The Russian authorities have arrested several top spies for the Russian Federal Security Service, "FSB" (FSB), which is an indication of Russian President Vladimir Putin's growing anger towards his country's intelligence services.

The British newspaper, The Times, which reported the news, said the head of the foreign intelligence branch of the Russian Security Service has been placed under house arrest, which may mean that President Putin may seek to blame the security services for his faltering war in Ukraine, according to The Times.

The newspaper quoted a prominent expert in the Russian security services as saying that Sergei Beseda was arrested along with his deputy, Anatoly Bulyukh.

Andrei Soldatov, co-founder and editor-in-chief of Agentura, an investigative website that monitors the Russian Federal Security Service, stated that sources within the FSB confirmed the detention of the two men.

The arrests of Vladimir Usishkin, a Russian human rights activist living in exile, also confirmed to the newspaper, explaining that FSB officers conducted searches that included a number of their colleagues suspected of communicating with journalists.

Usishkin stated that the official basis for conducting these searches was to charge the detainees with embezzlement of funds intended for subversive activities in Ukraine, but emphasized that the real reason was that they provided "unreliable, incomplete and partially false information about the political situation in Ukraine".

"The arrest of the intelligence chief confirms Putin's growing anger towards his intelligence services, which are believed to have provided false information about the situation in Ukraine," Soldatov told The Times, adding that Putin "finally realized that he had been misled."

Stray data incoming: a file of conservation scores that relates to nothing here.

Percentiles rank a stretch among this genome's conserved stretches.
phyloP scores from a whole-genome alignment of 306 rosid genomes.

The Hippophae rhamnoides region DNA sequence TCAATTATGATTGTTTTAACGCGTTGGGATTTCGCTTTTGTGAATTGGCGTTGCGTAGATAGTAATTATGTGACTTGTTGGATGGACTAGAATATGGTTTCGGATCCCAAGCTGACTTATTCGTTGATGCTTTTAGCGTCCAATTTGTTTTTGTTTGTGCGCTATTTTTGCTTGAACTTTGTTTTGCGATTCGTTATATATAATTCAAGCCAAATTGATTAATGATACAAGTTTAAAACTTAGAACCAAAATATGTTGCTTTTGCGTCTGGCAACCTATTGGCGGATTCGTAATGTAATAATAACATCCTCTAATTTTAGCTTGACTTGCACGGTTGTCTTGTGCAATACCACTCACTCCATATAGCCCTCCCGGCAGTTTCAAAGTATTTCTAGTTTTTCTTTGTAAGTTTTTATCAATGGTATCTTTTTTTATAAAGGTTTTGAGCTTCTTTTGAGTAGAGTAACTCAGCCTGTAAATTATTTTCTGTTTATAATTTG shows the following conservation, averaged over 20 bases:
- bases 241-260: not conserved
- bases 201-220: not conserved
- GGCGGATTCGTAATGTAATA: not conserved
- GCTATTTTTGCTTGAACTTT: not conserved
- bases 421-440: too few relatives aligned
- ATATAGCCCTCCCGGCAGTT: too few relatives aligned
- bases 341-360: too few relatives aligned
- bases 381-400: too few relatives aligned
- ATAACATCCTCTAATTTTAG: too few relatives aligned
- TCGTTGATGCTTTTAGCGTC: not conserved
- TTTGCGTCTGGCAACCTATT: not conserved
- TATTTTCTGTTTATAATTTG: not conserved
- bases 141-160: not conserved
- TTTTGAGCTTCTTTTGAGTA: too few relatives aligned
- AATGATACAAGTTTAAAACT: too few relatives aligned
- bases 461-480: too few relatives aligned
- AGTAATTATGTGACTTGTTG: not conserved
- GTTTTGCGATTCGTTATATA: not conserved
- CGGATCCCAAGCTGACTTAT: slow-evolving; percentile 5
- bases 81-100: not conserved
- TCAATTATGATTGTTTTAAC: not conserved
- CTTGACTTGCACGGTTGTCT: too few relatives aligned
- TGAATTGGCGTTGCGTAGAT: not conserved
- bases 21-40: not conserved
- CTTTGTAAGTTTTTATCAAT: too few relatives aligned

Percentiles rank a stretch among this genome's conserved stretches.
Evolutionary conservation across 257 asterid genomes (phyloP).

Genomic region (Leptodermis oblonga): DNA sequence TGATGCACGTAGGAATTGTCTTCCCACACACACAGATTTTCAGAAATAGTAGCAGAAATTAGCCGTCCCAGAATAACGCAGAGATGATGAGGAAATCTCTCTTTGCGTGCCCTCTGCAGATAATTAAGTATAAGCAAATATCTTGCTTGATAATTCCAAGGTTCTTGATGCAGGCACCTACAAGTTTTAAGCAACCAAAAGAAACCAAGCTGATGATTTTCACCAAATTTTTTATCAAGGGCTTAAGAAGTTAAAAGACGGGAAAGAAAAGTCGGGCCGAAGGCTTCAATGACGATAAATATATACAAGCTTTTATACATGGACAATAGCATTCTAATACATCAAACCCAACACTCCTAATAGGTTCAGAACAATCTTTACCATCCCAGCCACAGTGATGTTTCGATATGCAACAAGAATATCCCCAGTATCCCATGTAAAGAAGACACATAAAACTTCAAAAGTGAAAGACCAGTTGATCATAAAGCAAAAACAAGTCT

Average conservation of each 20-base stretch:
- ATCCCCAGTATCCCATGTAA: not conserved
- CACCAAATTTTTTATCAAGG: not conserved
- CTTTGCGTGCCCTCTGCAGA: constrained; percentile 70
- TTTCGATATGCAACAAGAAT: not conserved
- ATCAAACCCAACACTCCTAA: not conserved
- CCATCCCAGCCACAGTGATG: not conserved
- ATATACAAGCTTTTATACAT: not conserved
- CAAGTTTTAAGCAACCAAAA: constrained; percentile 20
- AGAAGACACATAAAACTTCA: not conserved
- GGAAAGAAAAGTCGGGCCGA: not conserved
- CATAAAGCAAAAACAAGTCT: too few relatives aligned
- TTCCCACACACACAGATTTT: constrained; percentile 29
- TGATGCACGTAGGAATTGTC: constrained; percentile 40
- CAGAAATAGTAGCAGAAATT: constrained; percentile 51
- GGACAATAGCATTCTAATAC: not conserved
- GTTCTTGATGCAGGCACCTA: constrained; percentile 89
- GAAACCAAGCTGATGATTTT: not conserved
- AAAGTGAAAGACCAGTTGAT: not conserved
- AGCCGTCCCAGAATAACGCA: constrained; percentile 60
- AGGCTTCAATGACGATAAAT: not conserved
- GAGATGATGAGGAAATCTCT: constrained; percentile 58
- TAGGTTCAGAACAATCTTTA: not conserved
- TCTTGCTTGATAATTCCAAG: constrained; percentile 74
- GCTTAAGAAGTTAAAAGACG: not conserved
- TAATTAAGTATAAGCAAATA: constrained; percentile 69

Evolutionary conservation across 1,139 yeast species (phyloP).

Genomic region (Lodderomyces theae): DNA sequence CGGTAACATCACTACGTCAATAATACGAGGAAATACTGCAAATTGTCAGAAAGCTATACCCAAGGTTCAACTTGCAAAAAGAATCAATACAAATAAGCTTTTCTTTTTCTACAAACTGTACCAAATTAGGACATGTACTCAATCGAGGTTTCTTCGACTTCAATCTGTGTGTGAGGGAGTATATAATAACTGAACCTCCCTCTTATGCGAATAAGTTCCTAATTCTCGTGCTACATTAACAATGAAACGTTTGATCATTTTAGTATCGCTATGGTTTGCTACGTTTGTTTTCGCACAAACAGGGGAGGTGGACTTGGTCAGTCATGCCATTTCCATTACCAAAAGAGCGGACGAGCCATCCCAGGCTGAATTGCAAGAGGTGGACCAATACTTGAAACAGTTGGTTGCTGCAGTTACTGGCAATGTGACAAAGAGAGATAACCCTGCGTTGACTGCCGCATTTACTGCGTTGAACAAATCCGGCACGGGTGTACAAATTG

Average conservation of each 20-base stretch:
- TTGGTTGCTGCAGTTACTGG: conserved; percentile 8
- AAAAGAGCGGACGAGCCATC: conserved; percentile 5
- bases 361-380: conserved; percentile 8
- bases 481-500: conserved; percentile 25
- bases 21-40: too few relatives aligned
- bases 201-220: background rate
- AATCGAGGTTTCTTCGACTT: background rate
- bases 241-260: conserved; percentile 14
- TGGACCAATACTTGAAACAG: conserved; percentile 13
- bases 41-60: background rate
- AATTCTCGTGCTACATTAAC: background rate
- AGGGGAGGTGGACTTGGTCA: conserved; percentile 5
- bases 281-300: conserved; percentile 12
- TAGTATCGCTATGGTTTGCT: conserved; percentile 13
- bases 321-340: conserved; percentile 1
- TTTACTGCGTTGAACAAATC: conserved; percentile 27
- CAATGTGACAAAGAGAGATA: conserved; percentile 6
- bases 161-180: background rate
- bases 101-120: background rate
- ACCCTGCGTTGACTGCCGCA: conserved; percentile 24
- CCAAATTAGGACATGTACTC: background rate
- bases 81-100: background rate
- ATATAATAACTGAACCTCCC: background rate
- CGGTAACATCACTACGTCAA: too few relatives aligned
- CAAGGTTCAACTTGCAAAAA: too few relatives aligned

Beseda, 68, is the head of the "Fifth Circle" branch of Russian intelligence, which is responsible for collecting intelligence information in Ukraine, and Bulyukh, 66, is responsible for the operational information department, which is one of the divisions of the Fifth Circle.

And the newspaper pointed out that there is news that many military leaders have been dismissed, and in this regard was quoted by the head of the Ukrainian Security Council, Oleksiy Danilov, as saying - last Thursday - that "about 8" Russian leaders have been dismissed, since the start of the attack on Ukraine on February 24. Past.

Soldatov told the newspaper that it was revealed this week that the final reports issued by the FSB on Ukraine in the pre-war period were "simply incorrect", citing this as one of the reasons why the Russians were unable to achieve what they were aiming for as planned, and said that their assessments of support Ukraine's popularity of the Russian attack and the extent of the country's resistance were "terribly wrong".